Do you like to see warnings about violent or other distressing content before watching a TV show or movie, or reading a book?
New University of Michigan research finds that some people feel less negative about the content when they receive trigger warnings, but those who believe them to be protective do not feel better for having had these alerts.
A trigger warning is a statement that alerts individuals to distressing content and can prompt them to avoid the content or situation. There is a debate in various instances — such as academics, media and other fields — as to whether any trigger warnings should be issued.
Across three studies, U-M researchers looked at how trigger warnings influence the anticipated and actual responses of people.
"Surveys show that trigger warnings and other similar warnings are increasingly common, but there is virtually no research as to whether they actually make people feel better or whether they lead to avoidance," said lead author Izzy Gainsburg, a doctoral student in psychology.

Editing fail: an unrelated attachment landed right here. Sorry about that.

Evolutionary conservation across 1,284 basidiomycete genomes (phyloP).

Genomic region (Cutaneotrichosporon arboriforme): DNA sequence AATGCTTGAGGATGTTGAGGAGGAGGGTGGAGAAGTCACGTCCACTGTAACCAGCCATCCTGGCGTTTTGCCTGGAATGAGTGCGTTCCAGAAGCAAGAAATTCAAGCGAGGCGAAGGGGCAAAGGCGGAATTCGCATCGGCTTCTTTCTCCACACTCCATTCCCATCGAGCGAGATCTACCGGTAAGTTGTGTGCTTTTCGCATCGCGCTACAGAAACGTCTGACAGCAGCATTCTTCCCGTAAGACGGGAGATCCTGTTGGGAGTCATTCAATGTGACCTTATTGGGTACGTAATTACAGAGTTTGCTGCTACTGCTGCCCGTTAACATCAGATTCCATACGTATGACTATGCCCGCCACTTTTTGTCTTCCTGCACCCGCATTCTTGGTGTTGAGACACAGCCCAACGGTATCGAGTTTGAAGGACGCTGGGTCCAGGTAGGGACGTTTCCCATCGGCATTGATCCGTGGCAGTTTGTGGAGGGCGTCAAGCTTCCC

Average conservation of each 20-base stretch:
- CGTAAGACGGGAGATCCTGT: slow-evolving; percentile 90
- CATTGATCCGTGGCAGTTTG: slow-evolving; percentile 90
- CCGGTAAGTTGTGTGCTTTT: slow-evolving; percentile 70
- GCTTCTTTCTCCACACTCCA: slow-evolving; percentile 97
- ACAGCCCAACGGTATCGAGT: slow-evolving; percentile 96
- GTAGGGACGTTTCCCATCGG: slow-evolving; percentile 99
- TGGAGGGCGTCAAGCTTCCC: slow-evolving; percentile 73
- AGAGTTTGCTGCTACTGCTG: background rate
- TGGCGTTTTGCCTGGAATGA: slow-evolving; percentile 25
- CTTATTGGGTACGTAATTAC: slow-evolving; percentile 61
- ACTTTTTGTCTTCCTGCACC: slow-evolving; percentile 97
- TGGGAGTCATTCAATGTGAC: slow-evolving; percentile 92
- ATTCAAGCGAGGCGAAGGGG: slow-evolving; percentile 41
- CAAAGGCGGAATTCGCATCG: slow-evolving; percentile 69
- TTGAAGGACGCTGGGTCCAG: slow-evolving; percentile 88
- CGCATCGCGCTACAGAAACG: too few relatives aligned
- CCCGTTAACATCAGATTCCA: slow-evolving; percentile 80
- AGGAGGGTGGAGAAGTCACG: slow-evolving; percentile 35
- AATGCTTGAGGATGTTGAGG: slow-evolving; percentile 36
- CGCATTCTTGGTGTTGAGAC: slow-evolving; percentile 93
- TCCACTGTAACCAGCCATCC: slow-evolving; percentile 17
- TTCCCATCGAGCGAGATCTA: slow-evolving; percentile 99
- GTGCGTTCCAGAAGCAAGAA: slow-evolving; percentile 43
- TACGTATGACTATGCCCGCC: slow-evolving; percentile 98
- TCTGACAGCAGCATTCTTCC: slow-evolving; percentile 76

Importantly, and ironically, among participants who believed trigger warnings to be protective, those in the warning conditions felt no better than those given no warning, the researchers said.
"This is just the beginning of research on how these warnings affect people's emotional experiences, and by no means settles any sort of debate. There is so much more that can and needs to be done, especially if institutions are encouraging or mandating their use," said Gainsburg, who conducted the research with Allison Earl, assistant professor of psychology.
Read the full article at The Record.